So the first week of the final term has nearly finished, and so far I have tried to think of a plan of action to use my time wisely. I made a rough timetable of when to start certain things when creating my children’s book. Within the dates I have split the work load into sections:
- Finalise Story
- Create Storyboards
- Create Narration
- Character Development
- Scene Design
- Create Scenes
- Tweak all images
- Get book printed
They are basic bullet points but they will intertwine with one another and all of the items will be constantly changing. I have always hated starting projects as I have either too many or no ideas at all and I am never sure which one to pick. Dismissing an idea that could have been amazing and picking another idea which isn’t going anywhere is a horrifying thought. However, I am sure many illustrators go through this process and the only way to combat it is to face the challenge and experiment. Due to having restricted time on creating this book, I can start to appreciate why established authors and illustrators take a long period of time to create a children’s book, as it is a slow but carefully planned process.
The story I have chosen is based on a squirrel who is scared by a grumbling noise and goes to his neighbours to see if anyone else had heard this noise in the forest. Here are my initial sketches and plans:
Before I started creating rough storyboards I didn’t really know where to start and so I thought I would research into the characters home. This allowed me to start to visualise the scenes and how I could play with the storyline to fit within the area. Also, depending where the character lived could alter his personality which is going to be developed later on.
When creating the rough storyboards I decided to look at some more picture books which included squirrels but to specifically look at how the author and illustrator laid their story out. From this I could see which stories worked and flowed as well as deciding what I didn’t want. Here is one of the analysis from a book called Tick Tock created by Eileen Brown and illustrated by David Parkins. A story about Skip the Squirrel who breaks her mum’s cuckoo clock, it’s a race against time to fix it before mum gets back. Visiting two characters, the Weasel and the Hedgehog who unsuccessfully fix the clock but they soon reach the Owl who fixes the clocks but they don’t have time to test it out before they place it back in the Squirrels house. They think they have achieved the impossible but as you would find out, the clock does not go Cuckoo Cuckoo anymore it sings Tu- Whit-Tu-Whoo!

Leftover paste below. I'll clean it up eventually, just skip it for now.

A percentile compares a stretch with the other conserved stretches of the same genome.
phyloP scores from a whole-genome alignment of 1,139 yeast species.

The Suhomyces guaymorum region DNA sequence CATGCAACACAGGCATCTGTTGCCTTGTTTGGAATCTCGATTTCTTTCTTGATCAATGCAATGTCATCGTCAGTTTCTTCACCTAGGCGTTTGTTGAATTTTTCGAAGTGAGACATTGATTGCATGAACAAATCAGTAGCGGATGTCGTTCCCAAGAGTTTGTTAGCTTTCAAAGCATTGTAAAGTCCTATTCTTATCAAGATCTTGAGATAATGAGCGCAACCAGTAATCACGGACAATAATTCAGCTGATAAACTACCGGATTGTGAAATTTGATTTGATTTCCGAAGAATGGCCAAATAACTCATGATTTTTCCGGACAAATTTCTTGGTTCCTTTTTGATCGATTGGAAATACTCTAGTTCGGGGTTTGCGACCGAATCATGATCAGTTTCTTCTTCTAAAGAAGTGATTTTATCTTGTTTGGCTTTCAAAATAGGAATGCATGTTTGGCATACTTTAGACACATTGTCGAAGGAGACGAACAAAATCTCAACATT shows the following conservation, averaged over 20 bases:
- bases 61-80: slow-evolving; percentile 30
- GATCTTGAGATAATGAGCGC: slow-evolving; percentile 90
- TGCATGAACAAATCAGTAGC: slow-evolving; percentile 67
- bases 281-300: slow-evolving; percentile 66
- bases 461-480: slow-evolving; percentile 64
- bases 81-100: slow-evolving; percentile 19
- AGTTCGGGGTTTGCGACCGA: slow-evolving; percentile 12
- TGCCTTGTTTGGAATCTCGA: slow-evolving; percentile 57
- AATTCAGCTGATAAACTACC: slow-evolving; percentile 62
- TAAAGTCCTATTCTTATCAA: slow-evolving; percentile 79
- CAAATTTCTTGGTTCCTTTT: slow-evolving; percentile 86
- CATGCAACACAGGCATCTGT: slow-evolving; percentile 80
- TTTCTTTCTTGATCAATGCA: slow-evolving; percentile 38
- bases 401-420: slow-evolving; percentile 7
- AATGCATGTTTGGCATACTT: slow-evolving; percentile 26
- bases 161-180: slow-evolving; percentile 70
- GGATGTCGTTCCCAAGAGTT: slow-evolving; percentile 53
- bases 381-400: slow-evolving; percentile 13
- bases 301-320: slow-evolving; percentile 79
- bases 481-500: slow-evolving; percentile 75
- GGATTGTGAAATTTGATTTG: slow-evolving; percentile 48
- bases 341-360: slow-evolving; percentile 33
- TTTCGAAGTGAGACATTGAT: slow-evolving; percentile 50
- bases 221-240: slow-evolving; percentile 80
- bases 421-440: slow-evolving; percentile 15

From looking at the basic storyline I could see there were set amount of pages for the beginning, middle and end to the story.
4 double pages which introduces the characters to the reader and shows the problem
6 double pages designated for the characters to try and fix the clock
2 double pages shows the consequence of the fixing of the clock
Including the front and back cover, copyright, title page and the two sets of end pages the book is 32 pages long which is the standard size. I was surprised because they had fit so much in within the book, which has adventure, humour and characters as well as the sense of time passing which can be hard to achieve.
After looking at this book I found my story has a similar layout and so I thought I would attempt to use this a basic guideline when creating my storyboard. I will be also looking at The Gruffalo again which was created by Julia Donaldson and illustrated by Axel Scheffler as they have a similar layout. Even though both of these books aren’t amazingly new and they use a popular layout, they make the book their own and tell their strong story with great excitement which I want to achieve.
BBC, n.d, Oak Wood. [online] Available at: http://www.bbc.co.uk/nature/habitats/Ancient_woodland [Accessed 23 January, 2015].
Browne, E., 1993, Tick Tock. London: Walker Books Ltd.
Donaldson, J., 1999, The Gruffalo. London: MacMillan.